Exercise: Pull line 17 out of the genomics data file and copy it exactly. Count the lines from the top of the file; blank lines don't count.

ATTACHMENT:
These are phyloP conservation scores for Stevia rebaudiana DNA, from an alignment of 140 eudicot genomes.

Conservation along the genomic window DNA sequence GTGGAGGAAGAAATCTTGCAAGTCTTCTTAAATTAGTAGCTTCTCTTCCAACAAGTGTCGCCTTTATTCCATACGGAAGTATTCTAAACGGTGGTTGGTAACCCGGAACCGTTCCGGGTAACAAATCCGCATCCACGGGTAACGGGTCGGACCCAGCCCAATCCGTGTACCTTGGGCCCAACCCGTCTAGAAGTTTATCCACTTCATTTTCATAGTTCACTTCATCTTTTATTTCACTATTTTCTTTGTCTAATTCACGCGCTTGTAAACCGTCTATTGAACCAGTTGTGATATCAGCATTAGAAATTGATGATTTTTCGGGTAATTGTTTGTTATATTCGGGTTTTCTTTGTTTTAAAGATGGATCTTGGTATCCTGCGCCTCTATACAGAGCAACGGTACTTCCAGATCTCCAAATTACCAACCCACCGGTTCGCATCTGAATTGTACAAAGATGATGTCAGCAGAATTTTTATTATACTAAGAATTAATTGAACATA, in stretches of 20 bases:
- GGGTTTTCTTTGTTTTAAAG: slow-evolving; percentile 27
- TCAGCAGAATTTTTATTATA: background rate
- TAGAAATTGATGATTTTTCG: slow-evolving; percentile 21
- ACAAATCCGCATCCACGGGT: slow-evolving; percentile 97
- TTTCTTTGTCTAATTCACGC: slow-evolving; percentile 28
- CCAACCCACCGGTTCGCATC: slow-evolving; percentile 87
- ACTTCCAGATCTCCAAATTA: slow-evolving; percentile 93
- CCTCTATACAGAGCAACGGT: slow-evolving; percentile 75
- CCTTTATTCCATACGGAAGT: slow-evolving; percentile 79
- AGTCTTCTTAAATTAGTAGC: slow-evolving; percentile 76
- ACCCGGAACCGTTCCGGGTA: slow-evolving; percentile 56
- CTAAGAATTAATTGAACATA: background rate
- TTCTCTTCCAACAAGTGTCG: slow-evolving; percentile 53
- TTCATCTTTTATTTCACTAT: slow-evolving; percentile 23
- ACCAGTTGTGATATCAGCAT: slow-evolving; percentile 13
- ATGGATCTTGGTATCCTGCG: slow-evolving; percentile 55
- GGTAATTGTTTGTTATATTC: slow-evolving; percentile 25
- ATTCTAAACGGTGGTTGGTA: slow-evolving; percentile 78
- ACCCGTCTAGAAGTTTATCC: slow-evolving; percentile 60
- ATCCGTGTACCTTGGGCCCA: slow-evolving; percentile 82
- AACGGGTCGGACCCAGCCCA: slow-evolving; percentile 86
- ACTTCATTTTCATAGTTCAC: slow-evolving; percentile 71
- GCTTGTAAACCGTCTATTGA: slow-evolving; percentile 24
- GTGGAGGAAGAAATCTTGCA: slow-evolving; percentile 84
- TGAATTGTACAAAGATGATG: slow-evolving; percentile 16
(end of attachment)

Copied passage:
- ACCAGTTGTGATATCAGCAT: slow-evolving; percentile 13